I try as following let \begin{eqnarray} x= \sqrt[3]{a} \\ y= \sqrt[3]{b} \\ z= \sqrt[3]{c} \\ x+y+z = \sqrt[3]{\sqrt[3]{2}-1 }\\ \end{eqnarray} We know that \begin{equation} x^3+y^3+z^3 = (x+y+z)^3-3(x+y)(x+z)(y+z) \end{equation} that turns out to be \begin{equation} (x+y+z-1)(x+y+z)(x+y+z-1)=3(x+y)(x+z)(y+z) \end{equation} plug in $x+y+z$, we will get \begin{equation} \sqrt[3]{2}-1 - \sqrt[3]{\sqrt[3]{2}-1 } = 3(x+y)(x+z)(y+z) \end{equation} From now I stuck to solve for the rational numbers of $a,b,c$. Could anyone show me the way how to continue to solve it?

  • $\begingroup$ MathJax works in the title, don't you know? $\endgroup$ – Shaun Mar 25 '18 at 13:50
  • $\begingroup$ Thanks for the correction of my title of my question. $\endgroup$ – Wuttipong Kumwilaisak Mar 25 '18 at 14:24
  • $\begingroup$ I don't see how to get $3(x+y)(x+z)(y+z)$, did you put additional constraints on the $x,y,z$? $\endgroup$ – punctured dusk Mar 25 '18 at 14:34
  • $\begingroup$ $a$,$b$, and $c$ are just rational number. $\endgroup$ – Wuttipong Kumwilaisak Mar 25 '18 at 14:41
  • $\begingroup$ $(2^{1/3}-1)^{1/3}=\frac1{a^{1/3}}(1-2^{1/3}+4^{1/3})$ is pre-test of Japanese math olympiad in 1995. $\endgroup$ – Takahiro Waki Mar 25 '18 at 17:25

An observation:

\begin{align*} (\sqrt[3]{4}-\sqrt[3]{2}+1)^3&=\frac{(\sqrt[3]{8}+1)^3}{(\sqrt[3]{2}+1)^3}\\ &=\frac{27}{2+3\sqrt[3]{4}+3\sqrt[3]{2}+1}\\ &=\frac{9}{\sqrt[3]{4}+\sqrt[3]{2}+1}\\ &=\frac{9(\sqrt[3]{2}-1)}{\sqrt[3]{8}-1}\\ &=9(\sqrt[3]{2}-1)\\ \left(\sqrt[3]{\frac{4}{9}}+\sqrt[3]{\frac{-2}{9}}+\sqrt[3]{\frac{1}{9}}\right)^3&=\sqrt[3]{2}-1 \end{align*}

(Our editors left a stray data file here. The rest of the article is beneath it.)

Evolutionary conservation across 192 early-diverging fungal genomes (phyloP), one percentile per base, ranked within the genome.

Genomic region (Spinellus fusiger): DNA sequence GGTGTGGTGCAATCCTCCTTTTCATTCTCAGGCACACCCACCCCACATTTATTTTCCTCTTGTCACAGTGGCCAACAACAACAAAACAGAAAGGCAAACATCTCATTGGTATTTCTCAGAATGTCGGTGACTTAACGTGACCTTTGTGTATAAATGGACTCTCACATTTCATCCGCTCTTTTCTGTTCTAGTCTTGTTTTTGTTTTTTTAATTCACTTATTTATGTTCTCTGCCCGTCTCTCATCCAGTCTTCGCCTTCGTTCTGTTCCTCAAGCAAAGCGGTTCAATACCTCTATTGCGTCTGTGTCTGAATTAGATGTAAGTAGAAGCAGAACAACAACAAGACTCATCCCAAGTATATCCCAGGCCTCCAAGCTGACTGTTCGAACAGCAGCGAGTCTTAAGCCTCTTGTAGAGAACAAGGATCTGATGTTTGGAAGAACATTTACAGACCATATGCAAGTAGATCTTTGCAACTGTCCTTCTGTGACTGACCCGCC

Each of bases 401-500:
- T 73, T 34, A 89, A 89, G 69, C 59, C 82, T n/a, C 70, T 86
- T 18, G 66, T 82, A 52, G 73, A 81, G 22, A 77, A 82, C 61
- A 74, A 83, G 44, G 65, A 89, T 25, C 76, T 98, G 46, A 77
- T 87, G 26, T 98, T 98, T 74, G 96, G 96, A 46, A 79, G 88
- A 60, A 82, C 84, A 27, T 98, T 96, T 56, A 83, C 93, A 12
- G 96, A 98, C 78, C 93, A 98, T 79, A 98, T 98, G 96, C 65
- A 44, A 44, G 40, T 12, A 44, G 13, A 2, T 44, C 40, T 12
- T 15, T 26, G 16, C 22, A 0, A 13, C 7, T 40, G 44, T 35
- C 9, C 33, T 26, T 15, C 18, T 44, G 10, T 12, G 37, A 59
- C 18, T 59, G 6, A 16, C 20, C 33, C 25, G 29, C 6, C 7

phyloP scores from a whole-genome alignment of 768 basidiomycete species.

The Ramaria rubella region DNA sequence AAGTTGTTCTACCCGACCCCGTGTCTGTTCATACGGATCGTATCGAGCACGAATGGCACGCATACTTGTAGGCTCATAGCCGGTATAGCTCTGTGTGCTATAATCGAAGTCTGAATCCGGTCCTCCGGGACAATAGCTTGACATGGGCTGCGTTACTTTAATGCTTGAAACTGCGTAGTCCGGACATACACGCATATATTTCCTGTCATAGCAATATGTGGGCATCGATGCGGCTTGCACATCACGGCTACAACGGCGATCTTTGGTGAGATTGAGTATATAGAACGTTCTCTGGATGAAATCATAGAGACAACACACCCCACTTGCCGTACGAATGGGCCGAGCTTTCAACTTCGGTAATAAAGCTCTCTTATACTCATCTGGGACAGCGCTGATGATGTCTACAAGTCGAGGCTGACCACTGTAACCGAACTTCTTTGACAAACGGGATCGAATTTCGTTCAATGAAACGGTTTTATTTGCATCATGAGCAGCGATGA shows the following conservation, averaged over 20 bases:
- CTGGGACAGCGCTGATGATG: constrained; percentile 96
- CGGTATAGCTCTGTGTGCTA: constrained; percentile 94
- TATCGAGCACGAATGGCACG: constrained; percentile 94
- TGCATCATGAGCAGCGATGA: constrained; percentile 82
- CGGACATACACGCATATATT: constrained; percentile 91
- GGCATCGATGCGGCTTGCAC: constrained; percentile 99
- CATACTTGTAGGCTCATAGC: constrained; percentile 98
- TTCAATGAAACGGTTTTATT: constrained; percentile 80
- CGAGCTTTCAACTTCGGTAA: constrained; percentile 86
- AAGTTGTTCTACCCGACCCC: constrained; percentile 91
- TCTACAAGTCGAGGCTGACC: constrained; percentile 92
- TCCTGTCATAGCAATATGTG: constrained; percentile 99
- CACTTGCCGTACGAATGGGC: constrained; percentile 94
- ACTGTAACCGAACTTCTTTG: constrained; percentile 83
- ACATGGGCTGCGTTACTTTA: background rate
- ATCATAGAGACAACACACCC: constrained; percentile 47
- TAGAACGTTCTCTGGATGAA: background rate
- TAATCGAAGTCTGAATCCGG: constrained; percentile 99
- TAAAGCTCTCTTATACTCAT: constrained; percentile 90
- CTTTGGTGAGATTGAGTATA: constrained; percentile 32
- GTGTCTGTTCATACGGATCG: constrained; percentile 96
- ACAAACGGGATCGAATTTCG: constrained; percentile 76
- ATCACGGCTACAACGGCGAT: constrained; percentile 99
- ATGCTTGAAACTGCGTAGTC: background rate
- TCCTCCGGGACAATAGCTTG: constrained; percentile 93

• $\begingroup$ Thank you so much but how you can get this observation? $\endgroup$ – Wuttipong Kumwilaisak Mar 26 '18 at 1:12
  • $\begingroup$ I just know that this problem partly came from Ramanujan's identity. How we systematically solve this kind of problem? $\endgroup$ – Wuttipong Kumwilaisak Mar 26 '18 at 1:14
  • $\begingroup$ I don’t have a systematic approach yet. I just think that the cube of the RHS is complicated and with many different cube roots. Maybe $a,b,c$ are related. $p\sqrt[3]{4}+q\sqrt[3]{2}+r$ is a natural choice. $\endgroup$ – CY Aries Mar 26 '18 at 1:22

Here is an alternative to denesting $(2^{1/3}-1)^{1/3}$. First, set $x^3=2$ so that$$x^3-1=1$$Factoring the left-hand side and isolating $x-1$ gives$$x-1=\frac 1{1+x+x^2}=\frac 3{3+x+3x^2}=\frac 3{(1+x)^3}$$Multiply both sides by $9$ to complete the cube$$9(x-1)=\left(\frac 3{1+x}\right)^3$$Cube root both sides and set $x=\sqrt[3]{2}$ gives$$\sqrt[3]{\sqrt[3]2-1}=\frac {3}{1+\sqrt[3]2}=1-\sqrt[3]2+\sqrt[3]4$$Hence$$\sqrt[3]{\sqrt[3]2-1}\color{blue}{=\sqrt[3]{\frac 19}-\sqrt[3]{\frac 29}+\sqrt[3]{\frac 49}}$$A similar technique can be done to show that$$\sqrt[3]{7\sqrt[3]{20}-1}=\sqrt[3]{\frac {16}9}-\sqrt[3]{\frac 59}+\sqrt[3]{\frac {100}9}$$


I try this: $y=\sqrt[3]{2}$,$y^3=2$, $x= \sqrt[3]{\sqrt[3]{2}-1}$ Therefore, $x^3=y-1$ $y^3-1=(y-1)(y^2+y+1)=1$ Because $y^2+y+1=\frac{3y^2+3y+3}{3}=\frac{y^3+3y^2+3y+1}{3}=\frac{(y+1)^3}{3}$ and $y^3+1=3=(y+1)(y^2-y+1)$



Therefore, based on the definition of $y$, we can obtain $a=\frac{4}{9}$,$b=-\frac{2}{9}$, and $c=\frac{1}{9}$


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